Hey Jerry – Is that ‘medieval-looking’ as I described it accessory what you were referring to? Looks ominous. Can you tell me more about how you use it and where it came from?

Thanks,

Ron

-- Once in awhile I make something really great. Most days I just make sawdust.

View Nubsnstubs's profile (online now)

Nubsnstubs

826 posts in 1195 days


#11 posted 09-08-2014 05:34 PM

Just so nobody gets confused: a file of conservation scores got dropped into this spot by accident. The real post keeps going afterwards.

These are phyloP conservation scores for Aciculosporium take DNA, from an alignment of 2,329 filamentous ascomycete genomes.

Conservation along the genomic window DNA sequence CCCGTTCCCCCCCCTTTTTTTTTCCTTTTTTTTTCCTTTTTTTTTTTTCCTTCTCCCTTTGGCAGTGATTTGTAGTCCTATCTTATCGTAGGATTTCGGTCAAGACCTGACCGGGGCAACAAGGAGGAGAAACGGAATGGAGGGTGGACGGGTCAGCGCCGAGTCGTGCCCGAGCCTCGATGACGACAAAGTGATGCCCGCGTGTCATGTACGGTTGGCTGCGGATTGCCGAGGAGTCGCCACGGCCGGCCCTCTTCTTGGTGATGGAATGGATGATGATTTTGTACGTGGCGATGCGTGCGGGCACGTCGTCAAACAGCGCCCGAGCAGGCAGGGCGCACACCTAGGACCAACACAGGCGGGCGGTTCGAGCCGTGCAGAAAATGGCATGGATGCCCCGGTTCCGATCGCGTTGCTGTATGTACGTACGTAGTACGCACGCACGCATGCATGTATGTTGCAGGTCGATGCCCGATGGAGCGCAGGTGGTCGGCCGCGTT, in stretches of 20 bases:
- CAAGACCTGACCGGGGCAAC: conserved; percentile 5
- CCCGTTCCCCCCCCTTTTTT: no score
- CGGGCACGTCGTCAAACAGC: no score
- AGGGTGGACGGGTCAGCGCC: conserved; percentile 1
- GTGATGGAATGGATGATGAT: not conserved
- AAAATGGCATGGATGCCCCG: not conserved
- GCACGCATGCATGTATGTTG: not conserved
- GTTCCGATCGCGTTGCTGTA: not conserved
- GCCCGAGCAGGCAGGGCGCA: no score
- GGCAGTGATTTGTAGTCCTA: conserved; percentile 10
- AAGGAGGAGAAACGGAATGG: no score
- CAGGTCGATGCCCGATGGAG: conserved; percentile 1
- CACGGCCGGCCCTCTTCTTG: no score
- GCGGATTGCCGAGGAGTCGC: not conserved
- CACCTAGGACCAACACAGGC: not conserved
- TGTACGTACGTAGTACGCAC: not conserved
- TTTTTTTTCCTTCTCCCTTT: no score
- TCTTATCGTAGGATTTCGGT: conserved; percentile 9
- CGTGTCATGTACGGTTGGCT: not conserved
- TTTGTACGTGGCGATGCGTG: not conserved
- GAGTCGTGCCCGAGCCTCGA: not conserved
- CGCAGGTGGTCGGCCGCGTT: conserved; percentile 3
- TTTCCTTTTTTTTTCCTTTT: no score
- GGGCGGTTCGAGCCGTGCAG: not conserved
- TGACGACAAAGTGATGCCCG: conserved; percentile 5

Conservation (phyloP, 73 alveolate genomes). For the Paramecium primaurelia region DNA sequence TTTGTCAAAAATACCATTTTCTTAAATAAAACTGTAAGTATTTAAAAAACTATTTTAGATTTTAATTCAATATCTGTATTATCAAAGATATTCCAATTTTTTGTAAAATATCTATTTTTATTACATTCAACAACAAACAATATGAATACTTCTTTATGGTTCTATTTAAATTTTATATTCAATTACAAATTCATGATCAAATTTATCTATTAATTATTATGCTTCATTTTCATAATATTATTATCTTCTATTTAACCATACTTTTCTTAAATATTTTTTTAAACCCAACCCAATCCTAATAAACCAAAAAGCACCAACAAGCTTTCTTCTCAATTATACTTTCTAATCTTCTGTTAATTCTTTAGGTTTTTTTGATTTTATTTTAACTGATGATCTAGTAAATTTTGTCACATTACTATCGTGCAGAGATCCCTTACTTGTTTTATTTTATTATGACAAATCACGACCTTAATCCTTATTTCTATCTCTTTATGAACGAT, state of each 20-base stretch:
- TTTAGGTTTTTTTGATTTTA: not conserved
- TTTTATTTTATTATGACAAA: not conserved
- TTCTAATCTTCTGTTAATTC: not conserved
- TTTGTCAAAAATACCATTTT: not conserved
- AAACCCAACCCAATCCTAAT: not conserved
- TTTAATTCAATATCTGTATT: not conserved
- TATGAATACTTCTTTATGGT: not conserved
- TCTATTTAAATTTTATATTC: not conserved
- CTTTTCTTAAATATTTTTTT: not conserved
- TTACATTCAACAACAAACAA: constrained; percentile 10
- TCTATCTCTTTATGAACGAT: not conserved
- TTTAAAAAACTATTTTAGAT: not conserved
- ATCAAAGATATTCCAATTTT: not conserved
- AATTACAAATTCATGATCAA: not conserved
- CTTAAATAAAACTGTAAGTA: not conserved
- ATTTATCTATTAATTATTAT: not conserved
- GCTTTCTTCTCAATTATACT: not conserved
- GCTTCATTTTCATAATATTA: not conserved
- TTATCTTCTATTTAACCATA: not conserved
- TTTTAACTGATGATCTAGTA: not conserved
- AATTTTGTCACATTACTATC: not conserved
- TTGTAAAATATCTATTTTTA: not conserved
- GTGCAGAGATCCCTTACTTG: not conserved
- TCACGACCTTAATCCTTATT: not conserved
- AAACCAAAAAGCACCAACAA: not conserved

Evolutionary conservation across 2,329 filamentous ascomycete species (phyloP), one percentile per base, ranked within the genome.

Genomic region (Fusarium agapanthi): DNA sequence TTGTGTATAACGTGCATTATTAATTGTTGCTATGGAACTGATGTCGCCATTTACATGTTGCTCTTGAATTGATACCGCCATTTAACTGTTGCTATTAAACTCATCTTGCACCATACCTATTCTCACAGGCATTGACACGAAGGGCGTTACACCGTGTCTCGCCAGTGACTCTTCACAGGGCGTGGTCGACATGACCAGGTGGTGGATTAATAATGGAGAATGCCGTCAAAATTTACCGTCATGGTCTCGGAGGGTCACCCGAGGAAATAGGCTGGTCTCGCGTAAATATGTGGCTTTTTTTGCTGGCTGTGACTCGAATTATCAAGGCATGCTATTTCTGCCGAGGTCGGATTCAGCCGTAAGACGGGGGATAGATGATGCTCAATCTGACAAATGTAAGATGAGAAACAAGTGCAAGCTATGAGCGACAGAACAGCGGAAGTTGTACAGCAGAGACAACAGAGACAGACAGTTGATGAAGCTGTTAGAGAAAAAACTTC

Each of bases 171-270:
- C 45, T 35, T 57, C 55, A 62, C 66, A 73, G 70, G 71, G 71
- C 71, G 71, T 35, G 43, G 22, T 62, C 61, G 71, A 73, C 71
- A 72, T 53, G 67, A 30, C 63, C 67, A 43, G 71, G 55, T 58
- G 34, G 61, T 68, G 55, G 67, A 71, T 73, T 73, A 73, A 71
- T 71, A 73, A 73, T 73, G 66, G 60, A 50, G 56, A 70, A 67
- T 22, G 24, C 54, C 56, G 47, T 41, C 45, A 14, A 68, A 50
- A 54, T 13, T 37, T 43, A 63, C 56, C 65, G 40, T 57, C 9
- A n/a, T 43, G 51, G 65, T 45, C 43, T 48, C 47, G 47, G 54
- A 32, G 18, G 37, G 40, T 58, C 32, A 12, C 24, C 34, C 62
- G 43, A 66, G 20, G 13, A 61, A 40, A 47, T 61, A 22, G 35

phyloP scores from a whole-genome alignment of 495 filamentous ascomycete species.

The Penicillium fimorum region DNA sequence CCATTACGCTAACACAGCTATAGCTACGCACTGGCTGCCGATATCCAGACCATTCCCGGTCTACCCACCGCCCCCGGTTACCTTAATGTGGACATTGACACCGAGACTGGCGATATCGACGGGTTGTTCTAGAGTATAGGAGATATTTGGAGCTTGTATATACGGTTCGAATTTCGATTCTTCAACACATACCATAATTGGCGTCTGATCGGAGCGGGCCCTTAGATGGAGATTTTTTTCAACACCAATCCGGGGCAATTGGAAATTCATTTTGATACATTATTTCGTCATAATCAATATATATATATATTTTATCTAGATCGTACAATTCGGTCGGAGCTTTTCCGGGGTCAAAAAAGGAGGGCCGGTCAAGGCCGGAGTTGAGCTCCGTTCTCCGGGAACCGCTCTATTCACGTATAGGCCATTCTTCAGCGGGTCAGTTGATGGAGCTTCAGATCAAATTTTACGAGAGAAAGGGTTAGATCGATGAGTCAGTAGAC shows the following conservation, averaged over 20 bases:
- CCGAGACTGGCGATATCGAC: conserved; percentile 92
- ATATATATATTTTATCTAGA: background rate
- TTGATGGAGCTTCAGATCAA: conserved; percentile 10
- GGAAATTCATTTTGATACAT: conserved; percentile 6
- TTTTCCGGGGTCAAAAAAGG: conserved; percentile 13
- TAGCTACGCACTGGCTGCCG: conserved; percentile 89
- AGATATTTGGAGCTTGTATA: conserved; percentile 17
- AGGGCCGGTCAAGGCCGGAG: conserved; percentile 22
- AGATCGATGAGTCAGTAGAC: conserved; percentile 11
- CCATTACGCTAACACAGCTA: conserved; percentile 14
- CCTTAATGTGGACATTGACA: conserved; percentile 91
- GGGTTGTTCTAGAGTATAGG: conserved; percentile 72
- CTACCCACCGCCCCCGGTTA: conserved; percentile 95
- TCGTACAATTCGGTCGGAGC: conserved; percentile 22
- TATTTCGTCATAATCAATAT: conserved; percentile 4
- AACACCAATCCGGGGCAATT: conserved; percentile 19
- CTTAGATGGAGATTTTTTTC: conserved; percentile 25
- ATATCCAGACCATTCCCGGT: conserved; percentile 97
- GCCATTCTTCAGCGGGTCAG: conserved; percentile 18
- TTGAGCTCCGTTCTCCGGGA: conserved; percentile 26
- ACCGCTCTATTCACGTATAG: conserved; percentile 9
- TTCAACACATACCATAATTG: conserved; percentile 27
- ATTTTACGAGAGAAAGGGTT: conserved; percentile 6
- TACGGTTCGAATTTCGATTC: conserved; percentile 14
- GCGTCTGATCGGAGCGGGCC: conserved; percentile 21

Ron, if you’re talking about post #8, it’s called Jerry’s Chuck Plate . I would like to think I invented it, but someone on another site says he saw a picture of something like it in a British woodworking magazine back id 2006. If that’s true, I’ll quit saying I invented it. Vermec makes something similar, but only has 3-4 screws. Mine has 13, and is 4 1/2” OD. I am trying to sell them when ever someone asks, but someone has to ask in a pm as I don’t want to be seen as on this site just to sell something. I have something even better than that, but Patent attorney says I need to be discreet until the search begins.. The Midievil device is used to turn tenons, or recesses, shape your form on the OD while between centers, then after the form is hollowed, you use it again with the discreet tool I’m trying to get a patent on to assist in removing the tenon or clean up the recess.. Once I figure out how to post vivdeos here, I’ll post only vids of the Chuck Plate in use. IMO, it’s a lot safer than the wood screw and spur . It’s almost as safe as a face plate with the exception it’s loose btween centers held in by tail stock pressure. In other words, you don’t screw anything into the wood except the screw points. It takes just seconds to mount it, half a second to remove, and there is little evidence of what you used to hold the piece between centers. Your surfaces do not need to be flat, as you can see in the picture in the above post. Another factor in the Chuck Plate, it’s is not spindle nor lathe specific.